HEAL lies in a quite rare class. Most low bore launchers (and most "sniper" launchers are low bore) would have difficulty in imparting as much brute force and kinetic energy into a round as HEAL can (simply because most don't use 320 psi, or in many cases, as long a barrel), so would have difficulty propelling a round out to 500 yards with a low launch angle.

But sub-MOA accuracy from a homemade launcher (most of them smoothbore) at those ranges is exceptionally unlikely. Even things like the Barrett M82 are expected to shoot not much tighter than about 2 MOA. The HK PSG 1 and the Barrett M99 can achieve 1 MOA or better, but those are high grade military rifles using match grade ammunition. (World guns is useful!)
Our standards are unlikely to ever rise above those of the military, so we have to set our sights a bit lower (there's probably a pun there).

Just because I can, I assessed the chances of hitting a 2" circle at 100 feet. For a 90% chance of a hit on any given shot, the accuracy must be at worst equivalent to 5.4 MOA. For a 95% chance, that falls to 5.2 MOA. 100% chance, no less than 5.1 MOA.
That's impressive for a spudgun, but that represents only 4% of the consistency of a 1 MOA rifle.

A 25 fold increase over that already very good figure, as well as requiring 500 yards is a nigh on impossible challenge.
So, rather than setting a test that would require a very powerful launcher to even reach the range, I suggest using this easy method to find your launchers accuracy in MOA.

The Ragnarok accuracy assessment:

Set up a round diameter target more than 10 yards away, then fire at least 10 rounds at it. The more the better.
Count the number of hits - shots that lightly clip the target are not counted, solid clips are are.

Then use this equation, remembering to use the same units for target diameter and distance to target - inches, centimetres, metres, angstroms - it doesn't matter:
Image

The answer is given in MOA.

It goes without saying that the more shots you take, this figure will become closer to the actual value of your launcher's accuracy.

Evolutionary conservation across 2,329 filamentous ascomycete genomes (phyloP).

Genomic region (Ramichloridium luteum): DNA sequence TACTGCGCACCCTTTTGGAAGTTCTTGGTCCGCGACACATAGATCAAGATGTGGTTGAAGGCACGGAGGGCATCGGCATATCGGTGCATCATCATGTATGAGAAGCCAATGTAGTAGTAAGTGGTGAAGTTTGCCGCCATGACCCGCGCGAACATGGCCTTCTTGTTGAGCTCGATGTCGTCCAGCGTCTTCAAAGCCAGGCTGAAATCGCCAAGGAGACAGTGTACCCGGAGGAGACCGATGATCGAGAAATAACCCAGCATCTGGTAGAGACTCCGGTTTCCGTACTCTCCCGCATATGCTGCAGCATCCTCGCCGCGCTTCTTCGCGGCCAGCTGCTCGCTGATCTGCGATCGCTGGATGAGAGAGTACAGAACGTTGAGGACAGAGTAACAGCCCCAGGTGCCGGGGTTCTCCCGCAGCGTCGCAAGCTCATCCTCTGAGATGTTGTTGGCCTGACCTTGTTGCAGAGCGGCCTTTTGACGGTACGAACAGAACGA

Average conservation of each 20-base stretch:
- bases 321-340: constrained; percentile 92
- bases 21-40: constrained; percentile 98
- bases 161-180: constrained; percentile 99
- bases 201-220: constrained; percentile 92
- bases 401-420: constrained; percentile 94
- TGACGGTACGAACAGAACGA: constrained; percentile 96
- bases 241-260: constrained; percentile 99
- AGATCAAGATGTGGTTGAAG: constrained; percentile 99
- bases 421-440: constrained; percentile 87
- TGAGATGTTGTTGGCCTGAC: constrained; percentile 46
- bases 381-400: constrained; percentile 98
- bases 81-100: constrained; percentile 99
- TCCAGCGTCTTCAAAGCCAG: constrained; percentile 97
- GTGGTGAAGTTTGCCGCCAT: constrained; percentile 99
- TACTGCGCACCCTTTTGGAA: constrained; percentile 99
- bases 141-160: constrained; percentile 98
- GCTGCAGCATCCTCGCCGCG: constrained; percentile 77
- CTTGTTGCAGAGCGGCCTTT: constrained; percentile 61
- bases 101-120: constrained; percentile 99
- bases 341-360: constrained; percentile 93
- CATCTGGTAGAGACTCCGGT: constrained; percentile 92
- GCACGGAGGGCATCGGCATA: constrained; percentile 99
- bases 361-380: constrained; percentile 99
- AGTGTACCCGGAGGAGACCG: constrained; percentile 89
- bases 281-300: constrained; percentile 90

Use a sensibly sized and positioned target. If you are getting 100% hits, your target is too big or too close - you are shooting better than the test can actually determine a figure for! If you want an accurate figure, use a sensibly sized target at a range where you are getting about 50% hits.
You could use an Archery style target, and count only the hits within enough rings that about half the shots are within them, using the diameter of the widest ring you are counting as your target diameter and number of hits (distance to target and number of shots will be unchanged of course)


However, that's got me interested. If I can find a suitably large range to fire down which no-one will wander across, I'll make 5 or 6 finned rounds, screw on the porting attachment, set up a large paper target and quantify the accuracy.

I used to be able to shoot 2 to 3 MOA at Cadets if they let me key the sights in properly first, almost as good as the rifles could actually do.

If I can find that 500 yard range you mentioned, and HEAL will shoot straight enough, well... we'll just see.

EDIT: Made mistake with equation. Corrected.
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Unread postAuthor: jackssmirkingrevenge » Tue Nov 06, 2007 2:08 pm

Consistency is a big issue when accuracy is concerned, more important than sheer brute force.

In this case, I would say the odds are against you at long range, as formidable as HEAL might be. For starters, IIRC you use a ball valve to trigger the QEV that triggers the piston. This means that valve opening time is potentially influenced by many variables and you'll never get a consistent velocity, even if you fill to exactly the same pressure every time.